Early History

The settlement history of Cappadocia, which is a frequent destination for many tourists in Turkey today, dates back to the Old Stone Age. This region, which hosts many civilizations from the Hittites to the Romans, still retains its originality. The lava deposits that make up the Fairy Chimneys are in a soft and moldable form. Thanks to these easy-to-shape stones, old people have made it a residential area, building houses and churches. Although the stones removed in the region are easily processed in the first stage, they become harder when they come into contact with air and are an ideal material for building formation.

The human settlement extends to the Paleolithic period. The lands that the Hittites lived became one of the most important centers of Christianity in later periods. The rocky houses and churches have made the region a huge haven for Christians escaping the pressure of the Roman Empire.

The name of Cappadocia used today means “Land of Beautiful Horses” in the Persian language. In 332 BC, Alexander the Great defeated the Persians. But in Cappadocia, he meets with great resistance. In this period, the Kingdom of Cappadocia was established. Towards the end of the 3rd century BC, the power of the Romans began to be felt in the region. In the mid-1st century BC the Cappadocian Kings were appointed by the orders of Roman generals and dismissed from the throne. When the last king of Cappadocia died in 17 AD, the region became a province of Rome.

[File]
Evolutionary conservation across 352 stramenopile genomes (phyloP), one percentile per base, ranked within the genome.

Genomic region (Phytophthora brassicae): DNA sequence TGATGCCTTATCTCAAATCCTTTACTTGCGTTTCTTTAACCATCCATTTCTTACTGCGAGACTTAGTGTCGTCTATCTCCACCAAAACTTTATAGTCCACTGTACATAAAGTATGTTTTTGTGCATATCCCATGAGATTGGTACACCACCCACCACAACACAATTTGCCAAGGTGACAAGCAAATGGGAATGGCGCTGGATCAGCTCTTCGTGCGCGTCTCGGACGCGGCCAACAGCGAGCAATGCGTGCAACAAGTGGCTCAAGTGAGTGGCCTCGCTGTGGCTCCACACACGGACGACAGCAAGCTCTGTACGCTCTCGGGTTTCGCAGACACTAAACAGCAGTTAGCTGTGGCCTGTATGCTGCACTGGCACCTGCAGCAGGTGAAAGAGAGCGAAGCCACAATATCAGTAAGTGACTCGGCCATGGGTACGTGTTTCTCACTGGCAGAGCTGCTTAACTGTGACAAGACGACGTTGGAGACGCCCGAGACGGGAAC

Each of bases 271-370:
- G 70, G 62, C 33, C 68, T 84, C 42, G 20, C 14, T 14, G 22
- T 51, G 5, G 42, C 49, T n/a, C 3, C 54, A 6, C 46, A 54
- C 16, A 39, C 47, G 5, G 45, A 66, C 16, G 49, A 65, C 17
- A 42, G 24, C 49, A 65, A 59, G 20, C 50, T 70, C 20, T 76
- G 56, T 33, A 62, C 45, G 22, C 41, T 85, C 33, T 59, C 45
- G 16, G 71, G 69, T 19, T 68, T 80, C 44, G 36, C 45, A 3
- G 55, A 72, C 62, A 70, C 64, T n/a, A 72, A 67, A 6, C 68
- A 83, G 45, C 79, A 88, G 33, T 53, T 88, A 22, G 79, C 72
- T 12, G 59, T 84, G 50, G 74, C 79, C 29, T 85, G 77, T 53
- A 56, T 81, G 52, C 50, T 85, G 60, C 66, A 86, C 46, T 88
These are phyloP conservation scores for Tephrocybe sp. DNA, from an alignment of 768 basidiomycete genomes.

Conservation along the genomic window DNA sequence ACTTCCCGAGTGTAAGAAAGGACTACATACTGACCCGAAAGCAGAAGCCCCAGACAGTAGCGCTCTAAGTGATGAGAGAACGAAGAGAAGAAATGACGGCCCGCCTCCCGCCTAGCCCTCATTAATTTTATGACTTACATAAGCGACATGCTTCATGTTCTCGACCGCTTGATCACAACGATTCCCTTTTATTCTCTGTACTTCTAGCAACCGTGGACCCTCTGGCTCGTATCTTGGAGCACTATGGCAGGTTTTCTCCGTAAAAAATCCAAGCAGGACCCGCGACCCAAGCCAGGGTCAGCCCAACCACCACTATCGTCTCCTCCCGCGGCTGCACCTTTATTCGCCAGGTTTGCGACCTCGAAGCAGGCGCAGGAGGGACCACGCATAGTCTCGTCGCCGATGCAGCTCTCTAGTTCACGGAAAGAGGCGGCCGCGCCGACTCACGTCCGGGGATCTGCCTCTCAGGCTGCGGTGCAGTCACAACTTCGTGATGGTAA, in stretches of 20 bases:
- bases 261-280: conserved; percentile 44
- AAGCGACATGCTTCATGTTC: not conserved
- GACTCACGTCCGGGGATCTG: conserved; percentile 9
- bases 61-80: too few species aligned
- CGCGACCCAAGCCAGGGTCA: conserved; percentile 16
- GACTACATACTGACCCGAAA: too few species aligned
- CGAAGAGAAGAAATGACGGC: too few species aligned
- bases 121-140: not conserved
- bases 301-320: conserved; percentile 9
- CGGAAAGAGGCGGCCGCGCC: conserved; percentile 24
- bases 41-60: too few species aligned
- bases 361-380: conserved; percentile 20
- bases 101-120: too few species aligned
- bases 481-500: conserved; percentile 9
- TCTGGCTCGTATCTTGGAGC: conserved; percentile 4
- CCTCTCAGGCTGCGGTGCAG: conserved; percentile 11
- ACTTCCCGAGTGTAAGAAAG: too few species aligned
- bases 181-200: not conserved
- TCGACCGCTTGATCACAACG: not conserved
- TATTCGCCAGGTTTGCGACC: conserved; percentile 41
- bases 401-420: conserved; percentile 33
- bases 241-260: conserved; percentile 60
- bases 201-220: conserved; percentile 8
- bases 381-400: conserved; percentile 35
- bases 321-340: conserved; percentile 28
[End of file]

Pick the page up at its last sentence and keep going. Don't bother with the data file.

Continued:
Christianity came to Cappadocia in the 3rd century AD and the region became a center of education and thought for them. During the years 303-308, the pressure on the Christians increased. However, Cappadocia was an ideal place to protect from repression and spread Christian teaching. Deep valleys and shelters from volcanic soft rocks provided a safe space for Roman soldiers.


Middle Ages

The 4th century is the period of people who are later called “the Dads of Cappadocia”. But the prominence of the region came to the apex as a result of III. Leon’s forbidding of icons. In the face of this situation, some pro-icon people began to take refuge in the region. Iconoclasm movement lasted more than a hundred years (726-843). Although several Cappadocian churches were influenced by Iconoclasm during this period, those who favored the icon continued their worship here. The Cappadocian monasteries were quite developed in this period.

Again during these periods, Arab raids started to Anatolian Christian regions from Armenia to Cappadocia. People who run away from these raids caused the styles of the churches in the region to change. In the 11th and 12th centuries, Cappadocia was governed by the Seljuks. In this and the following Ottoman times, the region has a problem-free period.

The last Christians in the walked out of Cappadocia with the exchange of 1924-26, leaving beautiful architectural examples behind them.

History & Culture
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